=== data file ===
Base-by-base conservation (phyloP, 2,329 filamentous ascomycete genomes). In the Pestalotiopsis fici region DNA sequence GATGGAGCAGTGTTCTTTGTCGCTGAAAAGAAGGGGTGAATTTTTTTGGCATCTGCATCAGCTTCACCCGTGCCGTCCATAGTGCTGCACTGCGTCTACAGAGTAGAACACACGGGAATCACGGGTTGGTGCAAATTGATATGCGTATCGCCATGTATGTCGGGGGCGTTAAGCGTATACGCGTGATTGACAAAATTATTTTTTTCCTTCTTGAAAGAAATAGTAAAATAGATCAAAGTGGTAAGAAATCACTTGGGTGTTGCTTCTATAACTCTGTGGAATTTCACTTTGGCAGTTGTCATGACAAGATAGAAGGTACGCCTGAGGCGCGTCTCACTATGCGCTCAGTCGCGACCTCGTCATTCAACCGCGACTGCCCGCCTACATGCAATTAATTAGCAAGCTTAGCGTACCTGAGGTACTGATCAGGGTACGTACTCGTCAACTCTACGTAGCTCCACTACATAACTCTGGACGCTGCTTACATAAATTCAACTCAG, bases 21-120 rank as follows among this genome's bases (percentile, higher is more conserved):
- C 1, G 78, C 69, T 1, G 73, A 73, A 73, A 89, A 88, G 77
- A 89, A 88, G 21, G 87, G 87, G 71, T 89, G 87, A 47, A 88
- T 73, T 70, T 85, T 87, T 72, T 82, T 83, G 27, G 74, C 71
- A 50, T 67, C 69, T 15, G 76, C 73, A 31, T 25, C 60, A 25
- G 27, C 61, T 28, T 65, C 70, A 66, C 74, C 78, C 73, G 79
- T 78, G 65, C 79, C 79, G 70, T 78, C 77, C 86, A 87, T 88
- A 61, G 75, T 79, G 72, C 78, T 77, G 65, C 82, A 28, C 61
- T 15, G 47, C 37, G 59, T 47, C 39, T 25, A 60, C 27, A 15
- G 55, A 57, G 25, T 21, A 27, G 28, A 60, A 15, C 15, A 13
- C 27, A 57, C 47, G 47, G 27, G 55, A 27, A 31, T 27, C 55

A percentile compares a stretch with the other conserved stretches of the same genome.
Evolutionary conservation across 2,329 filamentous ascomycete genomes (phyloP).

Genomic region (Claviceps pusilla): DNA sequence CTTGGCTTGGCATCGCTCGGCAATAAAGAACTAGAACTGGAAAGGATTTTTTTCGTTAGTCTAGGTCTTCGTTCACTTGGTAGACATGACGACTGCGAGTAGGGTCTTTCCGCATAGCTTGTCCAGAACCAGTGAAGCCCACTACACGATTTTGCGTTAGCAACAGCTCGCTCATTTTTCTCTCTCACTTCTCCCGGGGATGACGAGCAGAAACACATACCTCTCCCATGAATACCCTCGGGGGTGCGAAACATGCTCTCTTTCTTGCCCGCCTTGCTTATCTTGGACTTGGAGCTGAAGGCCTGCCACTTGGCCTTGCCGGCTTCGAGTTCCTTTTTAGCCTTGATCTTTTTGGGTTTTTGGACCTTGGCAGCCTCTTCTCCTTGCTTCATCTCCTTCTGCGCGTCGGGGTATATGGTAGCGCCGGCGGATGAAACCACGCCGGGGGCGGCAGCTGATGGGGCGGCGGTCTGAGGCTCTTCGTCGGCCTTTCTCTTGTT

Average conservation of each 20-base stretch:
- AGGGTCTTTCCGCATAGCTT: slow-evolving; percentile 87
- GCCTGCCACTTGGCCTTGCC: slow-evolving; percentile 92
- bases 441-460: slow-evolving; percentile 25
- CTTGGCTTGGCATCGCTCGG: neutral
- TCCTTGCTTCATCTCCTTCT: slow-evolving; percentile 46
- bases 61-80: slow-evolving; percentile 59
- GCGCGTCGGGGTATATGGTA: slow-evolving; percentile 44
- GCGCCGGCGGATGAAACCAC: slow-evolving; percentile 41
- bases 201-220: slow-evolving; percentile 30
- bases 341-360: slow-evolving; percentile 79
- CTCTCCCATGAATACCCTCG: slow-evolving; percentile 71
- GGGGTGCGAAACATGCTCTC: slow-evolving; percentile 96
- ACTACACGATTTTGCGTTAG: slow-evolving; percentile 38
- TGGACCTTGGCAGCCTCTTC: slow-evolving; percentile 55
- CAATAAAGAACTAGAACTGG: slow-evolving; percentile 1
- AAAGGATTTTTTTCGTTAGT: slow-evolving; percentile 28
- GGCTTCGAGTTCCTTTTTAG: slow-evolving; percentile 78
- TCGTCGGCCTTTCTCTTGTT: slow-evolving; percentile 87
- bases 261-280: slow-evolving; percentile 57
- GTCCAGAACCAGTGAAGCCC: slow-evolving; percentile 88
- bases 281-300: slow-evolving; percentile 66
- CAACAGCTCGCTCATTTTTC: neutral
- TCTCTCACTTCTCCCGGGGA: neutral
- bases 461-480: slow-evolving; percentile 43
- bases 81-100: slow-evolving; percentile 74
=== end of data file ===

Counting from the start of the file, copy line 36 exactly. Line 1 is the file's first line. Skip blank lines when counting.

- bases 281-300: slow-evolving; percentile 66